This is a fantastic article, which I urge you to read in its entirety. I could pull any number of quotes from it, but this one stands out for me:
But Romero points out that if we go back to fall 1993, two significant things happened in gaming. One is the release of Doom, which heralded the start of the male-dominated first-person shooter genre. The other, in the same year, is the launch of Myst, which had an overwhelmingly female player base. "Myst dominated the charts, and we don't say games are dominated by women," Romero says. "So I've never felt that way. The Sims has more female players than it has male players, but I don't use those statistics to paint all of games."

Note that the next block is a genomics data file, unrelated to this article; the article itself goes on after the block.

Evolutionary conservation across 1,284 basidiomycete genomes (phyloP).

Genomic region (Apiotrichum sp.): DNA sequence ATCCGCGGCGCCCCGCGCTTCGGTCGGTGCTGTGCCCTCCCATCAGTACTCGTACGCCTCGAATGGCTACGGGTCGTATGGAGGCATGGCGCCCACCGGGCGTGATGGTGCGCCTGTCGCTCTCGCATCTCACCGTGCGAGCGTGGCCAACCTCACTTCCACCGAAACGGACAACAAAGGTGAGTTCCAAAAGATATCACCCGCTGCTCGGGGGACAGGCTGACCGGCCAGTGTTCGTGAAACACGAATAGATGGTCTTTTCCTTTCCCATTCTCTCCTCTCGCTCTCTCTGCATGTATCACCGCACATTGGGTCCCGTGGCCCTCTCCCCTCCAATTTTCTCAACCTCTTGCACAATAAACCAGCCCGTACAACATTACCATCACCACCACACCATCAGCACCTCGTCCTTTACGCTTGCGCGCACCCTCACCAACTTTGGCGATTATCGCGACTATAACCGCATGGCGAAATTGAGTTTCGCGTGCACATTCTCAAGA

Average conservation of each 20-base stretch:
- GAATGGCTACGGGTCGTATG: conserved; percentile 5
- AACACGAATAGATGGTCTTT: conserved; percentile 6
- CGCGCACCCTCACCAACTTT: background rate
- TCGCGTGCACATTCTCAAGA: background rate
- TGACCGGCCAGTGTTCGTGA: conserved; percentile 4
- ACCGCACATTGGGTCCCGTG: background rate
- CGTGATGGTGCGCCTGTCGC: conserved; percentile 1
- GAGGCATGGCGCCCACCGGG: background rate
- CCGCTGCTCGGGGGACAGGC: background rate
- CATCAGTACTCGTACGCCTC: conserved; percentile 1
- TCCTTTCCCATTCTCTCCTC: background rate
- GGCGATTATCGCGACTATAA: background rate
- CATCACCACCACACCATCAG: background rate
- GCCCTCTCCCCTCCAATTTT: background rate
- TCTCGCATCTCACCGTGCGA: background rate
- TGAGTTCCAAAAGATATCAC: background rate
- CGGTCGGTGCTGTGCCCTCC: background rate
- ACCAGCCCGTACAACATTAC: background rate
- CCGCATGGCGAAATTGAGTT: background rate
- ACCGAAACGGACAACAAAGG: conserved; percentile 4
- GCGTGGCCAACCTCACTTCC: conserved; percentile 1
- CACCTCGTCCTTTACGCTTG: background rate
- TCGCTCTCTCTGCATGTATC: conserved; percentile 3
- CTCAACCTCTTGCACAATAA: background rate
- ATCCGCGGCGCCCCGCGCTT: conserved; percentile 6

A complex and fascinating area. We can all agree that we need more young women in the industry, but it's not as clearly male-dominated as it might first appear.
This, Bogost says, is one of the fundamental problems with the way people view video games today. The most popular titles — stuff like Candy Crush, Draw Something, Bejeweled — are excluded from being 'real games,' both by those within and outside of video game culture. What that leaves is what he describes as infantile adolescent power fantasy games, which are possibly a minority game experience, but they're the "loudest." So even if video games as a whole aren't a gendered medium, even if there's diversity in content and players, the stereotype persists outside of video game culture.